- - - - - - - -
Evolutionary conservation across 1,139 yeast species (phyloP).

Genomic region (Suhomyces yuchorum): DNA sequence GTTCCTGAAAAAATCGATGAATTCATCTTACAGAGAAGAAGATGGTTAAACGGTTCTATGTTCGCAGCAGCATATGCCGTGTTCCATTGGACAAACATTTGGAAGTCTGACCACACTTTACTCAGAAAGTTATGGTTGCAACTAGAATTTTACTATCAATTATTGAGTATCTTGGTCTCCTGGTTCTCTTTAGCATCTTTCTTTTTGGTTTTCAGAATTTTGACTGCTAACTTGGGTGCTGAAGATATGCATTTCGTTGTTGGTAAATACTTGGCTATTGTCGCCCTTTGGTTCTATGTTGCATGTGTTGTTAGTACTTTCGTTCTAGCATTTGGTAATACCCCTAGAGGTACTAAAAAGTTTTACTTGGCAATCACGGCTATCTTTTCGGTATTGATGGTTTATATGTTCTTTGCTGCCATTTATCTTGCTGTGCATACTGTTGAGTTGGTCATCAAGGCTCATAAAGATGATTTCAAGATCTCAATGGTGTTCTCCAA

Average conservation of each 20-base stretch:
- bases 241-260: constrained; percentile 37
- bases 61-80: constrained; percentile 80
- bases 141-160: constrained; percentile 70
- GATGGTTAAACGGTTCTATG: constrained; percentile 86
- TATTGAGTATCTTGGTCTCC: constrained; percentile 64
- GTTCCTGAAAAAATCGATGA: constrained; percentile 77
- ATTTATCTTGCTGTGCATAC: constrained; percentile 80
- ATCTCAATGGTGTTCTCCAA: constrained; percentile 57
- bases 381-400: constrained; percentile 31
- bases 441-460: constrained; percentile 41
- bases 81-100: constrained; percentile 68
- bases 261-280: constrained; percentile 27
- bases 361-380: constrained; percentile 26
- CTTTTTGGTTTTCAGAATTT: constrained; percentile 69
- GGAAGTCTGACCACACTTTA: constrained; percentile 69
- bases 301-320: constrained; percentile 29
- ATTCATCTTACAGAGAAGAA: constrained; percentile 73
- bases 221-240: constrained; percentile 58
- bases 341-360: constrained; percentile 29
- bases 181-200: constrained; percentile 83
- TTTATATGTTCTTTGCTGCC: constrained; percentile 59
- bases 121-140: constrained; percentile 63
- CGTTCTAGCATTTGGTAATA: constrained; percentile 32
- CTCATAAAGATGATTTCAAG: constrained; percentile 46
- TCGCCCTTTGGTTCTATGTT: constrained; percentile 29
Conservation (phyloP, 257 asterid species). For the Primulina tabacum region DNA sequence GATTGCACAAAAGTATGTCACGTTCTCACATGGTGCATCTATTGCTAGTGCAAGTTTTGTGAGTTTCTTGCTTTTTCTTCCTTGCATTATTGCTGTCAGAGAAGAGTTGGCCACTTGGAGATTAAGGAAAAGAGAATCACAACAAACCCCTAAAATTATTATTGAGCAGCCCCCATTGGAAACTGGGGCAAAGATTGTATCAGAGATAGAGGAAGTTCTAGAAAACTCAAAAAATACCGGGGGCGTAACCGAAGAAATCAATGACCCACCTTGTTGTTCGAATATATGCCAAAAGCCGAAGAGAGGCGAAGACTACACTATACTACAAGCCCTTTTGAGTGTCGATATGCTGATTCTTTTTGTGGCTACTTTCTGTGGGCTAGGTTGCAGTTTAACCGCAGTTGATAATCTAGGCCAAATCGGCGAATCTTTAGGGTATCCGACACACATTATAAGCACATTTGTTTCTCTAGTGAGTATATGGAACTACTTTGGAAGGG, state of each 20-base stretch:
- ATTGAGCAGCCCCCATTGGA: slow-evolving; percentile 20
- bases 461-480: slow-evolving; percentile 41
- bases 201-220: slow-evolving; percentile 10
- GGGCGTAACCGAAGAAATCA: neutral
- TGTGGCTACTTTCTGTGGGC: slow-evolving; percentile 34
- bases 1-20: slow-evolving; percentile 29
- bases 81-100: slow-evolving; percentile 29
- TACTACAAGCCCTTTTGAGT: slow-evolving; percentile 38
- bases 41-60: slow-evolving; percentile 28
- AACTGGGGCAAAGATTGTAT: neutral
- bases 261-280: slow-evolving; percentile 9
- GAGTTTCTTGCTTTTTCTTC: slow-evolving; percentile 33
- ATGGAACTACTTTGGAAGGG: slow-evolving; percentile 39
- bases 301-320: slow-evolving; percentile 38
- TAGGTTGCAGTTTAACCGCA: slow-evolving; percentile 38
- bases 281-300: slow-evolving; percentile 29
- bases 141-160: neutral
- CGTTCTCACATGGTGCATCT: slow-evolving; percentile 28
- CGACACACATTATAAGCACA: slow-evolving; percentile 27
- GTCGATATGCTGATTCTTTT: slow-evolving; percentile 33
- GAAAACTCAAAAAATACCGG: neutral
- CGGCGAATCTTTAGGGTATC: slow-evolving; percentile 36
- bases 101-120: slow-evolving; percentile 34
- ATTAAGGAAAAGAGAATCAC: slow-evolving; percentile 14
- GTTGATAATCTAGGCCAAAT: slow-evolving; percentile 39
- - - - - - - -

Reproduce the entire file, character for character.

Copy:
Evolutionary conservation across 1,139 yeast species (phyloP).

Genomic region (Suhomyces yuchorum): DNA sequence GTTCCTGAAAAAATCGATGAATTCATCTTACAGAGAAGAAGATGGTTAAACGGTTCTATGTTCGCAGCAGCATATGCCGTGTTCCATTGGACAAACATTTGGAAGTCTGACCACACTTTACTCAGAAAGTTATGGTTGCAACTAGAATTTTACTATCAATTATTGAGTATCTTGGTCTCCTGGTTCTCTTTAGCATCTTTCTTTTTGGTTTTCAGAATTTTGACTGCTAACTTGGGTGCTGAAGATATGCATTTCGTTGTTGGTAAATACTTGGCTATTGTCGCCCTTTGGTTCTATGTTGCATGTGTTGTTAGTACTTTCGTTCTAGCATTTGGTAATACCCCTAGAGGTACTAAAAAGTTTTACTTGGCAATCACGGCTATCTTTTCGGTATTGATGGTTTATATGTTCTTTGCTGCCATTTATCTTGCTGTGCATACTGTTGAGTTGGTCATCAAGGCTCATAAAGATGATTTCAAGATCTCAATGGTGTTCTCCAA

Average conservation of each 20-base stretch:
- bases 241-260: constrained; percentile 37
- bases 61-80: constrained; percentile 80
- bases 141-160: constrained; percentile 70
- GATGGTTAAACGGTTCTATG: constrained; percentile 86
- TATTGAGTATCTTGGTCTCC: constrained; percentile 64
- GTTCCTGAAAAAATCGATGA: constrained; percentile 77
- ATTTATCTTGCTGTGCATAC: constrained; percentile 80
- ATCTCAATGGTGTTCTCCAA: constrained; percentile 57
- bases 381-400: constrained; percentile 31
- bases 441-460: constrained; percentile 41
- bases 81-100: constrained; percentile 68
- bases 261-280: constrained; percentile 27
- bases 361-380: constrained; percentile 26
- CTTTTTGGTTTTCAGAATTT: constrained; percentile 69
- GGAAGTCTGACCACACTTTA: constrained; percentile 69
- bases 301-320: constrained; percentile 29
- ATTCATCTTACAGAGAAGAA: constrained; percentile 73
- bases 221-240: constrained; percentile 58
- bases 341-360: constrained; percentile 29
- bases 181-200: constrained; percentile 83
- TTTATATGTTCTTTGCTGCC: constrained; percentile 59
- bases 121-140: constrained; percentile 63
- CGTTCTAGCATTTGGTAATA: constrained; percentile 32
- CTCATAAAGATGATTTCAAG: constrained; percentile 46
- TCGCCCTTTGGTTCTATGTT: constrained; percentile 29
Conservation (phyloP, 257 asterid species). For the Primulina tabacum region DNA sequence GATTGCACAAAAGTATGTCACGTTCTCACATGGTGCATCTATTGCTAGTGCAAGTTTTGTGAGTTTCTTGCTTTTTCTTCCTTGCATTATTGCTGTCAGAGAAGAGTTGGCCACTTGGAGATTAAGGAAAAGAGAATCACAACAAACCCCTAAAATTATTATTGAGCAGCCCCCATTGGAAACTGGGGCAAAGATTGTATCAGAGATAGAGGAAGTTCTAGAAAACTCAAAAAATACCGGGGGCGTAACCGAAGAAATCAATGACCCACCTTGTTGTTCGAATATATGCCAAAAGCCGAAGAGAGGCGAAGACTACACTATACTACAAGCCCTTTTGAGTGTCGATATGCTGATTCTTTTTGTGGCTACTTTCTGTGGGCTAGGTTGCAGTTTAACCGCAGTTGATAATCTAGGCCAAATCGGCGAATCTTTAGGGTATCCGACACACATTATAAGCACATTTGTTTCTCTAGTGAGTATATGGAACTACTTTGGAAGGG, state of each 20-base stretch:
- ATTGAGCAGCCCCCATTGGA: slow-evolving; percentile 20
- bases 461-480: slow-evolving; percentile 41
- bases 201-220: slow-evolving; percentile 10
- GGGCGTAACCGAAGAAATCA: neutral
- TGTGGCTACTTTCTGTGGGC: slow-evolving; percentile 34
- bases 1-20: slow-evolving; percentile 29
- bases 81-100: slow-evolving; percentile 29
- TACTACAAGCCCTTTTGAGT: slow-evolving; percentile 38
- bases 41-60: slow-evolving; percentile 28
- AACTGGGGCAAAGATTGTAT: neutral
- bases 261-280: slow-evolving; percentile 9
- GAGTTTCTTGCTTTTTCTTC: slow-evolving; percentile 33
- ATGGAACTACTTTGGAAGGG: slow-evolving; percentile 39
- bases 301-320: slow-evolving; percentile 38
- TAGGTTGCAGTTTAACCGCA: slow-evolving; percentile 38
- bases 281-300: slow-evolving; percentile 29
- bases 141-160: neutral
- CGTTCTCACATGGTGCATCT: slow-evolving; percentile 28
- CGACACACATTATAAGCACA: slow-evolving; percentile 27
- GTCGATATGCTGATTCTTTT: slow-evolving; percentile 33
- GAAAACTCAAAAAATACCGG: neutral
- CGGCGAATCTTTAGGGTATC: slow-evolving; percentile 36
- bases 101-120: slow-evolving; percentile 34
- ATTAAGGAAAAGAGAATCAC: slow-evolving; percentile 14
- GTTGATAATCTAGGCCAAAT: slow-evolving; percentile 39